The Home of Cars and the Motor IndustryGuides and Reviews on New Cars, Used Models and Classics.
If you have just bought a new car or have owned your car for a while, it is important to keep an eye out for fluid leaks. Fluid can leak from a number of places and sometimes it is not an issue but other times it is a warning that something is not quite right.
The best way to spot a fluid leak is to look under your car when you drive away. You may need to pull up a little further down the road to inspect any fluid that has been left. If it has been raining then the fluid may just be water that has cascaded down the engine, but if the weather is dry you may need to do some further checks. Having the heating on or your air conditioning can cause condensation to drip down on to the floor once the car has stopped. This should look just like water.
If you notice that the drips have a greasy feel to them or you can see a rainbow colour then it is most likely some sort of oil. The oil could of come from the engine or from the transmission. You need to try and fine out where it has come from. If it is a new car or new to you, you may still have some sort of a warranty on it. If this is the case then contact the dealer that you bought it from. If not or you bought it privately, then you will need to take it to a garage for them to investigate.
Running a car can be very expensive. Not only do you have to have the money to buy or lease the vehicle in the first place but you then need to ensure that you can afford the running costs such as MOT’s, tax, insurance and fuel. On top of these costs, you also need to budget in for services and repairs. The problem with repairs is no one knows exactly how much it is likely to cost and when they may crop up. Ideally you should try and put a bit of money away each month towards the repairs that may need to be done throughout the year.
If you find that you are suddenly presented with a problem which is going to require a fair amount of money to fix it and you have no spare funds, then you need to consider your options. Some garages will allow you to spread the cost of the repairs over a number of weeks or months. Not many garages offer this service and it is essential that you check before agreeing to any repairs being carried out. If you cannot spread the cost this way, then why not look to taking out a zero percent credit card which will allow you to spread the payments over a more manageable amount.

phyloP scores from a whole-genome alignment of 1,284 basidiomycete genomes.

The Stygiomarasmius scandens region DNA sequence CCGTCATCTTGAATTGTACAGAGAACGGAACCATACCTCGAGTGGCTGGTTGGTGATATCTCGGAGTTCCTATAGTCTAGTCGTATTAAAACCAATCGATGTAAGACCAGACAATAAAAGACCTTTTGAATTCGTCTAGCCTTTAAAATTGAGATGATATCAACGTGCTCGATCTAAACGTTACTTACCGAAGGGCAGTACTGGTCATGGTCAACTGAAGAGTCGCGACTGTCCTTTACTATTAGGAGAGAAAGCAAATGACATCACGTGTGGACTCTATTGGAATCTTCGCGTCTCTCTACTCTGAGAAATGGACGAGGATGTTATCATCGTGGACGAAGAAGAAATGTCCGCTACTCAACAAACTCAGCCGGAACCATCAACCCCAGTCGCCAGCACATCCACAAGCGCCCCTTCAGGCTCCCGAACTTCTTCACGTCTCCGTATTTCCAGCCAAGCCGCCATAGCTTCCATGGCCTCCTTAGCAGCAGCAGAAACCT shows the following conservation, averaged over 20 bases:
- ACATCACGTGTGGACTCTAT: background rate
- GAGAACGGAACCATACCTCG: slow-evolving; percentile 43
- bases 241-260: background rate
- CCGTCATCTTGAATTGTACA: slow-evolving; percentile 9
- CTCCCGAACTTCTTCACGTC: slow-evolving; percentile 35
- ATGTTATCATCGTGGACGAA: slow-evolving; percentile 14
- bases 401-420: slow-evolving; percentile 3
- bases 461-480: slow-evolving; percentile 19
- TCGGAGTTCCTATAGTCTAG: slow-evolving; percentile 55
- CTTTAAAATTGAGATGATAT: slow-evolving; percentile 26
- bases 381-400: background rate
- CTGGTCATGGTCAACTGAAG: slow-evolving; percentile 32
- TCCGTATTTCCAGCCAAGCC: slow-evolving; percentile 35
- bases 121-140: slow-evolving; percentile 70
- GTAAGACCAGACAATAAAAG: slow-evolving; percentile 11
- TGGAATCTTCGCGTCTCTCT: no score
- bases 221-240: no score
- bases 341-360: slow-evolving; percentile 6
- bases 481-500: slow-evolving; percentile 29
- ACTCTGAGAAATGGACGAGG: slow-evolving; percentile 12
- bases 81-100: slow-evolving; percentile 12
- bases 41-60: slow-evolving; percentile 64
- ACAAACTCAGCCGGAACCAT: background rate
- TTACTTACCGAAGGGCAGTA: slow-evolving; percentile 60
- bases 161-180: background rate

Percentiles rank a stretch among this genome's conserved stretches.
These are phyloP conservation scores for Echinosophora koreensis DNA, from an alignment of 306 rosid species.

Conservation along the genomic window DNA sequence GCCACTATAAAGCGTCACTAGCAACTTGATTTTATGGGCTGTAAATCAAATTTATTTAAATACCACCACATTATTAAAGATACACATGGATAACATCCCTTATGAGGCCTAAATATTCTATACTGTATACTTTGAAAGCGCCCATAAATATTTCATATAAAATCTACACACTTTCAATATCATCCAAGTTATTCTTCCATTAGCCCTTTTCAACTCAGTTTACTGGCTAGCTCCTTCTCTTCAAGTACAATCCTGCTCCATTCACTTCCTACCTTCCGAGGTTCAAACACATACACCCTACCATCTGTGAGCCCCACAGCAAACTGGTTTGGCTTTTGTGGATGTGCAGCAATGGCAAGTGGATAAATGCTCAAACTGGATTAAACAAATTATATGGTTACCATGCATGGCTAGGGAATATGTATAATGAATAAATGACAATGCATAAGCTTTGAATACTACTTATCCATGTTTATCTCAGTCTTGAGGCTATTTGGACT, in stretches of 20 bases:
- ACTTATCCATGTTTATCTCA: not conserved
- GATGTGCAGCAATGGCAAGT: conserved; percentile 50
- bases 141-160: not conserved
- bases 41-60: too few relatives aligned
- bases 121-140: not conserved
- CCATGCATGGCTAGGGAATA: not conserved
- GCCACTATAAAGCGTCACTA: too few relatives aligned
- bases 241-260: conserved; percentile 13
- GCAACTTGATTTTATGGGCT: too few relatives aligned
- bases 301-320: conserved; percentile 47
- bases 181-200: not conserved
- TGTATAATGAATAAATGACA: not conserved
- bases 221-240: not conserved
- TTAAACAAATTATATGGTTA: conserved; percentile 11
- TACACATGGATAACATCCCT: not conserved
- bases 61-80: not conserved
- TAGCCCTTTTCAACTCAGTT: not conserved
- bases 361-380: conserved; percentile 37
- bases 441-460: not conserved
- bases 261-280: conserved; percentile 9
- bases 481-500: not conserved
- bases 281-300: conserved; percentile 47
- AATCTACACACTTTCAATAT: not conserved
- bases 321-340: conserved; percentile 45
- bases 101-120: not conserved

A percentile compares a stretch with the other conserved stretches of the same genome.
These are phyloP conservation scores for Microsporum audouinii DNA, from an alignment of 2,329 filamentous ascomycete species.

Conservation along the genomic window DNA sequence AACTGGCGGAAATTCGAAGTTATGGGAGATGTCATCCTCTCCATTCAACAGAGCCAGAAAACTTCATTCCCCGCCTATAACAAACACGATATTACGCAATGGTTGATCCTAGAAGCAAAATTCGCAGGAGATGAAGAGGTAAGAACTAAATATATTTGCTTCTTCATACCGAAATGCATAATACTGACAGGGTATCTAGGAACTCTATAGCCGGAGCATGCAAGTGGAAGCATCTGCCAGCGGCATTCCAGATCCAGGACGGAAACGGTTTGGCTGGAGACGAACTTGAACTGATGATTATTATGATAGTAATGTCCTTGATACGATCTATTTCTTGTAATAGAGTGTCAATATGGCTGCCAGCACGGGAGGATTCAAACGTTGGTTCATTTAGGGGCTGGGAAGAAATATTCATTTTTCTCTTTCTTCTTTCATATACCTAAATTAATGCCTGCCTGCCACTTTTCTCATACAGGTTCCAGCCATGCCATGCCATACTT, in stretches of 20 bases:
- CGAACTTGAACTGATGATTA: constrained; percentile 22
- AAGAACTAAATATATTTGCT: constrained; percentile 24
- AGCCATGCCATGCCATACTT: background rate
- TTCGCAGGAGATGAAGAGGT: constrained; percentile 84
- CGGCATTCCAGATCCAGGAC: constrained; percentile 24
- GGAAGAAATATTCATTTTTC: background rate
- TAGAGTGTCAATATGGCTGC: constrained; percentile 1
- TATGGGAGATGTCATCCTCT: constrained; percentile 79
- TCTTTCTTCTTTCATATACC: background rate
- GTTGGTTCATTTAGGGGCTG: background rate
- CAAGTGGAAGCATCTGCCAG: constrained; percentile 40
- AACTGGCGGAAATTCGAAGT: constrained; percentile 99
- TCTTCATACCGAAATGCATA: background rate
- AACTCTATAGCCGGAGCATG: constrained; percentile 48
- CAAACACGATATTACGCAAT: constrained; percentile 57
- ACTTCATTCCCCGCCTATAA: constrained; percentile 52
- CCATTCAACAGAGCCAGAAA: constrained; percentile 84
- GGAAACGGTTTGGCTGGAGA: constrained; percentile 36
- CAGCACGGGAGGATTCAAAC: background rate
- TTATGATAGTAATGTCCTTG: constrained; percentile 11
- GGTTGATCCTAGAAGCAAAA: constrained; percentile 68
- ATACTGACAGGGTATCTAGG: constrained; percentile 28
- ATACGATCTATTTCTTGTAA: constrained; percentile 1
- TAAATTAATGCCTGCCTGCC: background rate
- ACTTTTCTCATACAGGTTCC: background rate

When it comes to buying second hand cars, there is always an element of risk involved. Even if you buy a second hand car from a dealership, you may not always be given a warranty, but even if you are, it may not cover everything. You may have it in your head that you shouldn’t buy a car with over 100,000 miles on the clock as it may mean it hasn’t got much life left in it, but there are more important factors to take in to account than just the mileage. You need to look at whether the vehicle has been looked after. A car that has been serviced in accordance with the manufacturers servicing schedule is much more likely to last longer and have fewer problems than a car that has had the bear minimum done to it.
There are certain components that start to go after around 100,000 miles but if these have already been changed then you need not worry. Always check if the cambelt has been changed as this is a fairly simply job to do on most cars but can be extremely costly if it goes wrong.
Suspension parts can need replacing on second hand cars. It may not be enough to cause it to fail an MOT or to be that noticeable on a test drive, but it may still need to be replaced soon.
Cars often make strange sounds at times but if you notice a persistent sound coming from the engine or an area of your vehicle you should get it investigated. Noises are usually the first warning sign you get of certain issues and ignoring them can prove very costly and even dangerous.
You need to take the car in to a garage as soon as possible if you notice a new noise that is occurring often. It is much better to be safe than sorry.
Kicking noises are often due to issues with the suspension. It may be that a ball joint has worn and needs replacing or possibly even a shock absorber has gone. Another part is could be is a drop link, which is attached to the suspension. The part itself is usually relatively cheap for most cars and it may only take an hour or two labour. It may be worth asking the garage to put better quality ones on even if they do cost more as you then may not have to replace them as often therefore will save money in the long run. It may be worth getting a few quotes from different t car garages to ensure that you get the best price, just ensure that you are competing like for like.
If you own an older vehicle and take it in for an MOT, there may come a time when the work that is needed to get it through the MOT is going to cost more than the value of the vehicle. You have a tough decision to make as there are pros and cons to repairing it.
You need to think about what repairs need doing, the overall condition on the vehicle, the mileage, and what funds you have and how much you have already spent on it. If you have had the car a little while and had quite a bit of work done on it already you may think that it is better to spend the extra money giving you peace of mind then that certain things have already been done and therefore shouldn’t need doing again soon. Is the vehicle has relatively low mileage and has been serviced regularly then it may be worth holding on to it and paying for the repairs to be done.
The other option is to scrap or sell the car and then buy something else. You will likely have to spend more to buy another car and if you are spending less than £3000 on the vehicle you can expect to have to spend money on it again through out the year.